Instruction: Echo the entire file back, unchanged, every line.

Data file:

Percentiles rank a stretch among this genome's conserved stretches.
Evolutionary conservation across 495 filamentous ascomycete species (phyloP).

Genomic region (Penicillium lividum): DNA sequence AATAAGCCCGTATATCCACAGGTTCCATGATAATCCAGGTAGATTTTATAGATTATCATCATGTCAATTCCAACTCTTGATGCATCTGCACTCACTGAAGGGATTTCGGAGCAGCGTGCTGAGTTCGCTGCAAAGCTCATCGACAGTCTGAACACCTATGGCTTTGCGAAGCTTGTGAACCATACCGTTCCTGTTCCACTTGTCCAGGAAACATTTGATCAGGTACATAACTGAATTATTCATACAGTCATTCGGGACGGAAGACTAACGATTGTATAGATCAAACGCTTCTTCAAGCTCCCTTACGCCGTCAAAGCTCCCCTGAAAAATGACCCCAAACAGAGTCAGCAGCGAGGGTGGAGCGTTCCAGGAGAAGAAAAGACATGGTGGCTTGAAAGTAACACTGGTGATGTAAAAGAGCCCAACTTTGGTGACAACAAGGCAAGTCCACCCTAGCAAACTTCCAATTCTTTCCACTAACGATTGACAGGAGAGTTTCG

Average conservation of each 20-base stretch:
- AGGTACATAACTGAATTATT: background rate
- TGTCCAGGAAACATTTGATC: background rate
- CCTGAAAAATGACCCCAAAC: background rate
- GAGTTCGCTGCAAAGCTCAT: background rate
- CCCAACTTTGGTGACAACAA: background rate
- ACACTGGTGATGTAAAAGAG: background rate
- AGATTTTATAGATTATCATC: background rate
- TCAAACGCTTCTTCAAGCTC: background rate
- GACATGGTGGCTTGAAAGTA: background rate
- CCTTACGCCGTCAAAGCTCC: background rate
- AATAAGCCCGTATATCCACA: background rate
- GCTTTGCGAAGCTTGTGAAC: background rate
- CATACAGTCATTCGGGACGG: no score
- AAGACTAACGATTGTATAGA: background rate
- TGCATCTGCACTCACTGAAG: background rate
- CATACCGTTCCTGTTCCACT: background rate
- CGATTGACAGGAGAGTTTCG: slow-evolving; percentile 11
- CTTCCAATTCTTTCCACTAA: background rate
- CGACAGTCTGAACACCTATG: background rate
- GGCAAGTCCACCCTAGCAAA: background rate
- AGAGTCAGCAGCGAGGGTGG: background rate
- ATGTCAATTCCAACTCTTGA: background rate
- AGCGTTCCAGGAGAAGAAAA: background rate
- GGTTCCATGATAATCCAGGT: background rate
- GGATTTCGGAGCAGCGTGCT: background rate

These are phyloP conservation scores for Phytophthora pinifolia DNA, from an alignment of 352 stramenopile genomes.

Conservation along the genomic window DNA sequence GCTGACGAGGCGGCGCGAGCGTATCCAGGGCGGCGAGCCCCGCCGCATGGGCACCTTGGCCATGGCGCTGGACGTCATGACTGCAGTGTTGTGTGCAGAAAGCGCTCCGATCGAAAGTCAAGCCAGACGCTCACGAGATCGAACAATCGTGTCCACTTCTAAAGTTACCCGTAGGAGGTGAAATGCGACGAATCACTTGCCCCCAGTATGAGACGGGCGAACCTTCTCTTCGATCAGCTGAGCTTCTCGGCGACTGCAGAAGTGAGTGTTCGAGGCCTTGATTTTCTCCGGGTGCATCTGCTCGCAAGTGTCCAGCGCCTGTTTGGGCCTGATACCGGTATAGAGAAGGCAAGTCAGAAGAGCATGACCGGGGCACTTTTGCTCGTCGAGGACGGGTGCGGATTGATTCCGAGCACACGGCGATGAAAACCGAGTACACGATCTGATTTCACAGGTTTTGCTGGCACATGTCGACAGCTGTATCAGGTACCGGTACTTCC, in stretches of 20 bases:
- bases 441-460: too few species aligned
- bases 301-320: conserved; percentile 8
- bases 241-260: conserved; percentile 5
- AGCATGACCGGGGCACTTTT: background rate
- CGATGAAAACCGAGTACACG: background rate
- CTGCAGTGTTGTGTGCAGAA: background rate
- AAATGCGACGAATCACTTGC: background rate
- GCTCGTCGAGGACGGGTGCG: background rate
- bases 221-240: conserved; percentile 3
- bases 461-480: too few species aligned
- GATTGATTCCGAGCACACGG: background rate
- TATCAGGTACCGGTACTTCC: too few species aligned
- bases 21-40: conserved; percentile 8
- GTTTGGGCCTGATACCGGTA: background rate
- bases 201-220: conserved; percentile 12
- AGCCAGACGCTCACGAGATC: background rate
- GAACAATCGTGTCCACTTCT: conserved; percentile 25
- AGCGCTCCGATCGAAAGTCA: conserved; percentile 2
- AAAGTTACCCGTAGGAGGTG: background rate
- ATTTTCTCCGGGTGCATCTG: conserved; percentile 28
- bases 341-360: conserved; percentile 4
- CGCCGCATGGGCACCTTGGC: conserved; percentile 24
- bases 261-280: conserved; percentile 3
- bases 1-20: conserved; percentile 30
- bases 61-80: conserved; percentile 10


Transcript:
Percentiles rank a stretch among this genome's conserved stretches.
Evolutionary conservation across 495 filamentous ascomycete species (phyloP).

Genomic region (Penicillium lividum): DNA sequence AATAAGCCCGTATATCCACAGGTTCCATGATAATCCAGGTAGATTTTATAGATTATCATCATGTCAATTCCAACTCTTGATGCATCTGCACTCACTGAAGGGATTTCGGAGCAGCGTGCTGAGTTCGCTGCAAAGCTCATCGACAGTCTGAACACCTATGGCTTTGCGAAGCTTGTGAACCATACCGTTCCTGTTCCACTTGTCCAGGAAACATTTGATCAGGTACATAACTGAATTATTCATACAGTCATTCGGGACGGAAGACTAACGATTGTATAGATCAAACGCTTCTTCAAGCTCCCTTACGCCGTCAAAGCTCCCCTGAAAAATGACCCCAAACAGAGTCAGCAGCGAGGGTGGAGCGTTCCAGGAGAAGAAAAGACATGGTGGCTTGAAAGTAACACTGGTGATGTAAAAGAGCCCAACTTTGGTGACAACAAGGCAAGTCCACCCTAGCAAACTTCCAATTCTTTCCACTAACGATTGACAGGAGAGTTTCG

Average conservation of each 20-base stretch:
- AGGTACATAACTGAATTATT: background rate
- TGTCCAGGAAACATTTGATC: background rate
- CCTGAAAAATGACCCCAAAC: background rate
- GAGTTCGCTGCAAAGCTCAT: background rate
- CCCAACTTTGGTGACAACAA: background rate
- ACACTGGTGATGTAAAAGAG: background rate
- AGATTTTATAGATTATCATC: background rate
- TCAAACGCTTCTTCAAGCTC: background rate
- GACATGGTGGCTTGAAAGTA: background rate
- CCTTACGCCGTCAAAGCTCC: background rate
- AATAAGCCCGTATATCCACA: background rate
- GCTTTGCGAAGCTTGTGAAC: background rate
- CATACAGTCATTCGGGACGG: no score
- AAGACTAACGATTGTATAGA: background rate
- TGCATCTGCACTCACTGAAG: background rate
- CATACCGTTCCTGTTCCACT: background rate
- CGATTGACAGGAGAGTTTCG: slow-evolving; percentile 11
- CTTCCAATTCTTTCCACTAA: background rate
- CGACAGTCTGAACACCTATG: background rate
- GGCAAGTCCACCCTAGCAAA: background rate
- AGAGTCAGCAGCGAGGGTGG: background rate
- ATGTCAATTCCAACTCTTGA: background rate
- AGCGTTCCAGGAGAAGAAAA: background rate
- GGTTCCATGATAATCCAGGT: background rate
- GGATTTCGGAGCAGCGTGCT: background rate

These are phyloP conservation scores for Phytophthora pinifolia DNA, from an alignment of 352 stramenopile genomes.

Conservation along the genomic window DNA sequence GCTGACGAGGCGGCGCGAGCGTATCCAGGGCGGCGAGCCCCGCCGCATGGGCACCTTGGCCATGGCGCTGGACGTCATGACTGCAGTGTTGTGTGCAGAAAGCGCTCCGATCGAAAGTCAAGCCAGACGCTCACGAGATCGAACAATCGTGTCCACTTCTAAAGTTACCCGTAGGAGGTGAAATGCGACGAATCACTTGCCCCCAGTATGAGACGGGCGAACCTTCTCTTCGATCAGCTGAGCTTCTCGGCGACTGCAGAAGTGAGTGTTCGAGGCCTTGATTTTCTCCGGGTGCATCTGCTCGCAAGTGTCCAGCGCCTGTTTGGGCCTGATACCGGTATAGAGAAGGCAAGTCAGAAGAGCATGACCGGGGCACTTTTGCTCGTCGAGGACGGGTGCGGATTGATTCCGAGCACACGGCGATGAAAACCGAGTACACGATCTGATTTCACAGGTTTTGCTGGCACATGTCGACAGCTGTATCAGGTACCGGTACTTCC, in stretches of 20 bases:
- bases 441-460: too few species aligned
- bases 301-320: conserved; percentile 8
- bases 241-260: conserved; percentile 5
- AGCATGACCGGGGCACTTTT: background rate
- CGATGAAAACCGAGTACACG: background rate
- CTGCAGTGTTGTGTGCAGAA: background rate
- AAATGCGACGAATCACTTGC: background rate
- GCTCGTCGAGGACGGGTGCG: background rate
- bases 221-240: conserved; percentile 3
- bases 461-480: too few species aligned
- GATTGATTCCGAGCACACGG: background rate
- TATCAGGTACCGGTACTTCC: too few species aligned
- bases 21-40: conserved; percentile 8
- GTTTGGGCCTGATACCGGTA: background rate
- bases 201-220: conserved; percentile 12
- AGCCAGACGCTCACGAGATC: background rate
- GAACAATCGTGTCCACTTCT: conserved; percentile 25
- AGCGCTCCGATCGAAAGTCA: conserved; percentile 2
- AAAGTTACCCGTAGGAGGTG: background rate
- ATTTTCTCCGGGTGCATCTG: conserved; percentile 28
- bases 341-360: conserved; percentile 4
- CGCCGCATGGGCACCTTGGC: conserved; percentile 24
- bases 261-280: conserved; percentile 3
- bases 1-20: conserved; percentile 30
- bases 61-80: conserved; percentile 10